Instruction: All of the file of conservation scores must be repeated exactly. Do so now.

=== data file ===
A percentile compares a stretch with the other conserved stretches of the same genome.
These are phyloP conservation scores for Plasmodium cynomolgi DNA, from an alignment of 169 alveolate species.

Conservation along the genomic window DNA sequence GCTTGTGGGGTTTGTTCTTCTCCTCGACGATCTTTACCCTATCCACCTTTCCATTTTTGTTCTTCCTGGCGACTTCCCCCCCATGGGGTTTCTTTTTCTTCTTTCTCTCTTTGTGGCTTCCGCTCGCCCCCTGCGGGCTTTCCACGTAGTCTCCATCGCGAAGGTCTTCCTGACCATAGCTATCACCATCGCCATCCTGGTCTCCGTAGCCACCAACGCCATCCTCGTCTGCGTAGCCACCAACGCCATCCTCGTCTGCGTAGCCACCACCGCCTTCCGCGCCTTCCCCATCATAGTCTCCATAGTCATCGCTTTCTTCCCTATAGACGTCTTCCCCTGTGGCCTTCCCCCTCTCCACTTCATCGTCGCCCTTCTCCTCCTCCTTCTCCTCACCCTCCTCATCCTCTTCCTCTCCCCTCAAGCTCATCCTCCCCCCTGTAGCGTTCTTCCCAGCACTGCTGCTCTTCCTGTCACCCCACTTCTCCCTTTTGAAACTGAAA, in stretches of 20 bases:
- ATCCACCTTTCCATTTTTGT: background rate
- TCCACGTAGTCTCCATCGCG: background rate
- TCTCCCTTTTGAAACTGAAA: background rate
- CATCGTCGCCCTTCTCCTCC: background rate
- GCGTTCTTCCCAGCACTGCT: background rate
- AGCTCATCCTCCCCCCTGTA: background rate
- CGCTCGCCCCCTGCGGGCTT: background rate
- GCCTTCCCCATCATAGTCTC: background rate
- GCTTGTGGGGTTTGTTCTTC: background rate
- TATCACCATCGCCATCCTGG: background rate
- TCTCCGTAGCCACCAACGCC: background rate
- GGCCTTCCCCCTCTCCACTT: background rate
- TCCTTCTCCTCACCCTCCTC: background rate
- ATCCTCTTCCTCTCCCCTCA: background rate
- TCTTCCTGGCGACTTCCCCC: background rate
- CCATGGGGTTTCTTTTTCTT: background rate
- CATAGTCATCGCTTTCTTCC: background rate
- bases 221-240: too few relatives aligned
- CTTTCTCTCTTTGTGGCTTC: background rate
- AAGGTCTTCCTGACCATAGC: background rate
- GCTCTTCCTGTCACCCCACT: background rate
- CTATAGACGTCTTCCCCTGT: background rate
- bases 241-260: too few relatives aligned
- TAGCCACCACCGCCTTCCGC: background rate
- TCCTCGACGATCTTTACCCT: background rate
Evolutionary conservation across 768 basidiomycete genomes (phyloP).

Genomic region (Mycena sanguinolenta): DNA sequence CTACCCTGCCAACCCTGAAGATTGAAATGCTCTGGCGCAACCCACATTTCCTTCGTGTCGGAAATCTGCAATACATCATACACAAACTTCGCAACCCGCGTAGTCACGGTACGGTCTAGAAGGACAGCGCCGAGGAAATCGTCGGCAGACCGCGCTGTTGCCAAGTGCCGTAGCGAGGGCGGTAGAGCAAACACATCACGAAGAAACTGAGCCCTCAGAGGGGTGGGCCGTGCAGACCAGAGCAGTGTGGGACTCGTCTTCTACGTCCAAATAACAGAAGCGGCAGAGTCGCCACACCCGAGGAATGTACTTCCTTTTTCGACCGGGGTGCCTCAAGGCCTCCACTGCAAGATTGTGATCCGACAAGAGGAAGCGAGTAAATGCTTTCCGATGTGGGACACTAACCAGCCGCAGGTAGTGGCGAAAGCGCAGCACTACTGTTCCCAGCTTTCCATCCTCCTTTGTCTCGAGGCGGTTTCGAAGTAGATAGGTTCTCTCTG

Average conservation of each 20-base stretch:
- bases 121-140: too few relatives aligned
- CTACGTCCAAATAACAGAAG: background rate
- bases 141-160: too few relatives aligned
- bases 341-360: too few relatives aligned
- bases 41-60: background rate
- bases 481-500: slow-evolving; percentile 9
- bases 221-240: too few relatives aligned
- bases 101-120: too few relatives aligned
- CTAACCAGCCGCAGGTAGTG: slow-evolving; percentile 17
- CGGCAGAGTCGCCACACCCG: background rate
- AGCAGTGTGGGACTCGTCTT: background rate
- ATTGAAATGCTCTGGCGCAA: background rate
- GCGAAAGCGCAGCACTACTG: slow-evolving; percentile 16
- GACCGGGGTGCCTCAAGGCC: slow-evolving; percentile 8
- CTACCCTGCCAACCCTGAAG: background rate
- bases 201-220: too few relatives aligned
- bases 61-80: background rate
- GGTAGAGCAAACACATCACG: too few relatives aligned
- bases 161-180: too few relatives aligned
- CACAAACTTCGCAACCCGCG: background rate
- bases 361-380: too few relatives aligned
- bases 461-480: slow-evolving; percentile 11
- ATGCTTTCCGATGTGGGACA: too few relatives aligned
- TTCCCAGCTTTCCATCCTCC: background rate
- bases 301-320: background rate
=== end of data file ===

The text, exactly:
A percentile compares a stretch with the other conserved stretches of the same genome.
These are phyloP conservation scores for Plasmodium cynomolgi DNA, from an alignment of 169 alveolate species.

Conservation along the genomic window DNA sequence GCTTGTGGGGTTTGTTCTTCTCCTCGACGATCTTTACCCTATCCACCTTTCCATTTTTGTTCTTCCTGGCGACTTCCCCCCCATGGGGTTTCTTTTTCTTCTTTCTCTCTTTGTGGCTTCCGCTCGCCCCCTGCGGGCTTTCCACGTAGTCTCCATCGCGAAGGTCTTCCTGACCATAGCTATCACCATCGCCATCCTGGTCTCCGTAGCCACCAACGCCATCCTCGTCTGCGTAGCCACCAACGCCATCCTCGTCTGCGTAGCCACCACCGCCTTCCGCGCCTTCCCCATCATAGTCTCCATAGTCATCGCTTTCTTCCCTATAGACGTCTTCCCCTGTGGCCTTCCCCCTCTCCACTTCATCGTCGCCCTTCTCCTCCTCCTTCTCCTCACCCTCCTCATCCTCTTCCTCTCCCCTCAAGCTCATCCTCCCCCCTGTAGCGTTCTTCCCAGCACTGCTGCTCTTCCTGTCACCCCACTTCTCCCTTTTGAAACTGAAA, in stretches of 20 bases:
- ATCCACCTTTCCATTTTTGT: background rate
- TCCACGTAGTCTCCATCGCG: background rate
- TCTCCCTTTTGAAACTGAAA: background rate
- CATCGTCGCCCTTCTCCTCC: background rate
- GCGTTCTTCCCAGCACTGCT: background rate
- AGCTCATCCTCCCCCCTGTA: background rate
- CGCTCGCCCCCTGCGGGCTT: background rate
- GCCTTCCCCATCATAGTCTC: background rate
- GCTTGTGGGGTTTGTTCTTC: background rate
- TATCACCATCGCCATCCTGG: background rate
- TCTCCGTAGCCACCAACGCC: background rate
- GGCCTTCCCCCTCTCCACTT: background rate
- TCCTTCTCCTCACCCTCCTC: background rate
- ATCCTCTTCCTCTCCCCTCA: background rate
- TCTTCCTGGCGACTTCCCCC: background rate
- CCATGGGGTTTCTTTTTCTT: background rate
- CATAGTCATCGCTTTCTTCC: background rate
- bases 221-240: too few relatives aligned
- CTTTCTCTCTTTGTGGCTTC: background rate
- AAGGTCTTCCTGACCATAGC: background rate
- GCTCTTCCTGTCACCCCACT: background rate
- CTATAGACGTCTTCCCCTGT: background rate
- bases 241-260: too few relatives aligned
- TAGCCACCACCGCCTTCCGC: background rate
- TCCTCGACGATCTTTACCCT: background rate
Evolutionary conservation across 768 basidiomycete genomes (phyloP).

Genomic region (Mycena sanguinolenta): DNA sequence CTACCCTGCCAACCCTGAAGATTGAAATGCTCTGGCGCAACCCACATTTCCTTCGTGTCGGAAATCTGCAATACATCATACACAAACTTCGCAACCCGCGTAGTCACGGTACGGTCTAGAAGGACAGCGCCGAGGAAATCGTCGGCAGACCGCGCTGTTGCCAAGTGCCGTAGCGAGGGCGGTAGAGCAAACACATCACGAAGAAACTGAGCCCTCAGAGGGGTGGGCCGTGCAGACCAGAGCAGTGTGGGACTCGTCTTCTACGTCCAAATAACAGAAGCGGCAGAGTCGCCACACCCGAGGAATGTACTTCCTTTTTCGACCGGGGTGCCTCAAGGCCTCCACTGCAAGATTGTGATCCGACAAGAGGAAGCGAGTAAATGCTTTCCGATGTGGGACACTAACCAGCCGCAGGTAGTGGCGAAAGCGCAGCACTACTGTTCCCAGCTTTCCATCCTCCTTTGTCTCGAGGCGGTTTCGAAGTAGATAGGTTCTCTCTG

Average conservation of each 20-base stretch:
- bases 121-140: too few relatives aligned
- CTACGTCCAAATAACAGAAG: background rate
- bases 141-160: too few relatives aligned
- bases 341-360: too few relatives aligned
- bases 41-60: background rate
- bases 481-500: slow-evolving; percentile 9
- bases 221-240: too few relatives aligned
- bases 101-120: too few relatives aligned
- CTAACCAGCCGCAGGTAGTG: slow-evolving; percentile 17
- CGGCAGAGTCGCCACACCCG: background rate
- AGCAGTGTGGGACTCGTCTT: background rate
- ATTGAAATGCTCTGGCGCAA: background rate
- GCGAAAGCGCAGCACTACTG: slow-evolving; percentile 16
- GACCGGGGTGCCTCAAGGCC: slow-evolving; percentile 8
- CTACCCTGCCAACCCTGAAG: background rate
- bases 201-220: too few relatives aligned
- bases 61-80: background rate
- GGTAGAGCAAACACATCACG: too few relatives aligned
- bases 161-180: too few relatives aligned
- CACAAACTTCGCAACCCGCG: background rate
- bases 361-380: too few relatives aligned
- bases 461-480: slow-evolving; percentile 11
- ATGCTTTCCGATGTGGGACA: too few relatives aligned
- TTCCCAGCTTTCCATCCTCC: background rate
- bases 301-320: background rate